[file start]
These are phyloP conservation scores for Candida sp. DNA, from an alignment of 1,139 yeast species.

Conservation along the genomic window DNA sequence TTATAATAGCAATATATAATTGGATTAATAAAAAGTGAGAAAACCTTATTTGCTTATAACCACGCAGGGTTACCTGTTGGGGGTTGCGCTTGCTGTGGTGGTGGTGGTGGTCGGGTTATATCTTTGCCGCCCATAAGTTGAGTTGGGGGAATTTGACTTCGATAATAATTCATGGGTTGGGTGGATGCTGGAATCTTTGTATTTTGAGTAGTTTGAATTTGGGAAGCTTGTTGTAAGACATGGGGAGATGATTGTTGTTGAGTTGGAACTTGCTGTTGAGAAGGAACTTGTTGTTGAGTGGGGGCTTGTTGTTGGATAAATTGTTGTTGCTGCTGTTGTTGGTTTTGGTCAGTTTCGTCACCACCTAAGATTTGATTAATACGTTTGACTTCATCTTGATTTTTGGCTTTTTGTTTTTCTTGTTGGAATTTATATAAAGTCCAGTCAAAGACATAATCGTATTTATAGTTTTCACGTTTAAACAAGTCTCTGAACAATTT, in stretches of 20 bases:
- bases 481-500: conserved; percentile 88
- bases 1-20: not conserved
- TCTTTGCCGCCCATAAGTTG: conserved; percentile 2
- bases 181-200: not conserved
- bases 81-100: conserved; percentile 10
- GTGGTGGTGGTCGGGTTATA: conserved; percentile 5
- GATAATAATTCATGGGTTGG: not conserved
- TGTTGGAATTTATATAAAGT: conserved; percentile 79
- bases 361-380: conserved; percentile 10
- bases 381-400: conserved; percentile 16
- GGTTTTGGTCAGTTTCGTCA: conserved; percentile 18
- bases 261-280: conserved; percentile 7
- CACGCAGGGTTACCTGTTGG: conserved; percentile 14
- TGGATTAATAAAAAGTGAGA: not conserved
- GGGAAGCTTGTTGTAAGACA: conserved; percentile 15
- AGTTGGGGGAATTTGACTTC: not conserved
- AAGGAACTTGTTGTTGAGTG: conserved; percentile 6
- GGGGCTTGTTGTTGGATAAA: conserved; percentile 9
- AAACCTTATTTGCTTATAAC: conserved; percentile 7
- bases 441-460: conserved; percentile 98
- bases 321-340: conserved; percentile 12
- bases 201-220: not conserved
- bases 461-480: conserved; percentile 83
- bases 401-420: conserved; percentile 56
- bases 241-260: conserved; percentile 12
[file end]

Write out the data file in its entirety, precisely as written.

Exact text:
These are phyloP conservation scores for Candida sp. DNA, from an alignment of 1,139 yeast species.

Conservation along the genomic window DNA sequence TTATAATAGCAATATATAATTGGATTAATAAAAAGTGAGAAAACCTTATTTGCTTATAACCACGCAGGGTTACCTGTTGGGGGTTGCGCTTGCTGTGGTGGTGGTGGTGGTCGGGTTATATCTTTGCCGCCCATAAGTTGAGTTGGGGGAATTTGACTTCGATAATAATTCATGGGTTGGGTGGATGCTGGAATCTTTGTATTTTGAGTAGTTTGAATTTGGGAAGCTTGTTGTAAGACATGGGGAGATGATTGTTGTTGAGTTGGAACTTGCTGTTGAGAAGGAACTTGTTGTTGAGTGGGGGCTTGTTGTTGGATAAATTGTTGTTGCTGCTGTTGTTGGTTTTGGTCAGTTTCGTCACCACCTAAGATTTGATTAATACGTTTGACTTCATCTTGATTTTTGGCTTTTTGTTTTTCTTGTTGGAATTTATATAAAGTCCAGTCAAAGACATAATCGTATTTATAGTTTTCACGTTTAAACAAGTCTCTGAACAATTT, in stretches of 20 bases:
- bases 481-500: conserved; percentile 88
- bases 1-20: not conserved
- TCTTTGCCGCCCATAAGTTG: conserved; percentile 2
- bases 181-200: not conserved
- bases 81-100: conserved; percentile 10
- GTGGTGGTGGTCGGGTTATA: conserved; percentile 5
- GATAATAATTCATGGGTTGG: not conserved
- TGTTGGAATTTATATAAAGT: conserved; percentile 79
- bases 361-380: conserved; percentile 10
- bases 381-400: conserved; percentile 16
- GGTTTTGGTCAGTTTCGTCA: conserved; percentile 18
- bases 261-280: conserved; percentile 7
- CACGCAGGGTTACCTGTTGG: conserved; percentile 14
- TGGATTAATAAAAAGTGAGA: not conserved
- GGGAAGCTTGTTGTAAGACA: conserved; percentile 15
- AGTTGGGGGAATTTGACTTC: not conserved
- AAGGAACTTGTTGTTGAGTG: conserved; percentile 6
- GGGGCTTGTTGTTGGATAAA: conserved; percentile 9
- AAACCTTATTTGCTTATAAC: conserved; percentile 7
- bases 441-460: conserved; percentile 98
- bases 321-340: conserved; percentile 12
- bases 201-220: not conserved
- bases 461-480: conserved; percentile 83
- bases 401-420: conserved; percentile 56
- bases 241-260: conserved; percentile 12